Short Essay Questions
By Marcus Mooney
In the book, The Life of Pi the five sections in the Maslow’s Hierarchy of Human Needs; Physiological; Safety; Love/ Belonging; Esteem; and Self-actualization are demonstrated.
Once Pi is on the lifeboat, his main focus is food and water, as he needs both of these to survive. He is in the physiological stage. He has to ignore his morals because according to the hierarchy, a person cannot focus on a higher level before the one before it is achieved, and at this point, Pi will die if he does not eat and drink. He is forced to go against his religious belief and eat meat in order to survive. His belief becomes secondary at this point because he has to satisfy his …show more content…
Were my physical needs not met? Was there not more fresh water than I could drink in all my lifetime? More algae than I could eat?” (310). At night Pi discovers that the island turns into a hell. The algae turn from edible in the day, to man-eating at night. Pi states, “I looked around at the algae. Bitterness welled up in me. The radiant promise it offered during the day was replaced in my heart by all the treachery delivered at night.” (313).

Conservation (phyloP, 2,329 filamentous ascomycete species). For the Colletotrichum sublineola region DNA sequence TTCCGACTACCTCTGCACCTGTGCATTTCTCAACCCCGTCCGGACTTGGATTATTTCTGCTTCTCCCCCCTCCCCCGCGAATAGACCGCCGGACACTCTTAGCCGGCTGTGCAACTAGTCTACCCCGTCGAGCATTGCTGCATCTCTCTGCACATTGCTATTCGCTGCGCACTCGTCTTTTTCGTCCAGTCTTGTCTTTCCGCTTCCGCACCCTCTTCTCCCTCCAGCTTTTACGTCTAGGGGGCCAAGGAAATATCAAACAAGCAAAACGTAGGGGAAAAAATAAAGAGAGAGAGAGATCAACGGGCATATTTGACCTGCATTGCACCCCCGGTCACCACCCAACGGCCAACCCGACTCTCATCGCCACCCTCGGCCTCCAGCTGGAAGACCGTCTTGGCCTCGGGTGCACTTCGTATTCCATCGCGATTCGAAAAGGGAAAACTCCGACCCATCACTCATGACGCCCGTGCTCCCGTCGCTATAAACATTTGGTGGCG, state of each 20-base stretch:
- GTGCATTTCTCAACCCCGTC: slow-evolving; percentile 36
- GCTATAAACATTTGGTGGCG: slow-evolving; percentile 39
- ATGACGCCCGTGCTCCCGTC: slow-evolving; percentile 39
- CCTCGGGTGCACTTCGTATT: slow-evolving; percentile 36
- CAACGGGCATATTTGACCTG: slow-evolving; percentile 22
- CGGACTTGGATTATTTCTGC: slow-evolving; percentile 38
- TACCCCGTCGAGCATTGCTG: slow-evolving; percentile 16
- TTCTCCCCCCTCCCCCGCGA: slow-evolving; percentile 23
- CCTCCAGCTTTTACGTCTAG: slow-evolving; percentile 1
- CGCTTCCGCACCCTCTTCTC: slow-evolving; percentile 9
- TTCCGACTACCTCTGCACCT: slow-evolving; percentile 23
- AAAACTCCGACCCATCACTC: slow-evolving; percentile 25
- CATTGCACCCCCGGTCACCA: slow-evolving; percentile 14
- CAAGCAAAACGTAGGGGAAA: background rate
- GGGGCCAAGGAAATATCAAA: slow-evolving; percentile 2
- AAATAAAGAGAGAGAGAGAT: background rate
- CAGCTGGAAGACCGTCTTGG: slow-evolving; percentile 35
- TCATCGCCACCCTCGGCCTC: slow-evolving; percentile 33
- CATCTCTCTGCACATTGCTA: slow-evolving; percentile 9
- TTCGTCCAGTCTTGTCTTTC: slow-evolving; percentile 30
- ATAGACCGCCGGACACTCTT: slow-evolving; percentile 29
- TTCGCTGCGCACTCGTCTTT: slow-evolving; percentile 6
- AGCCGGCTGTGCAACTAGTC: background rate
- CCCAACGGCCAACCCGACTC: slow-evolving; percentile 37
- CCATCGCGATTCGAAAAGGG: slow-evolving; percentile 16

Pi tames Richard Parker on the island. He literally trains him to jump through hoops. Once Pi has learned to control Richard Parker, he feels that he no longer needs the island. He says, “By the time morning came, my grim decision was taken. I preferred to set off and perish in search of my own kind than to live a lonely half-life of spiritual comfort and spiritual death on this murderous island. (313).
The food and drink that Pi ingested at the algae island represented a spiritual death for Pi. Martel includes this symbol of the island in his novel because he is trying to tell the reader that when people focus on their physical needs such as Pi did, they forget about their spiritual needs. In other words, he is saying if people’s faith is too easy, they are no longer experiencing real faith. They need to suffer in order to be pushed into exploring their spiritual side.
In the book, Life of Pi, Pi practices Christianity, Hinduism and Islam. Pi can transcend the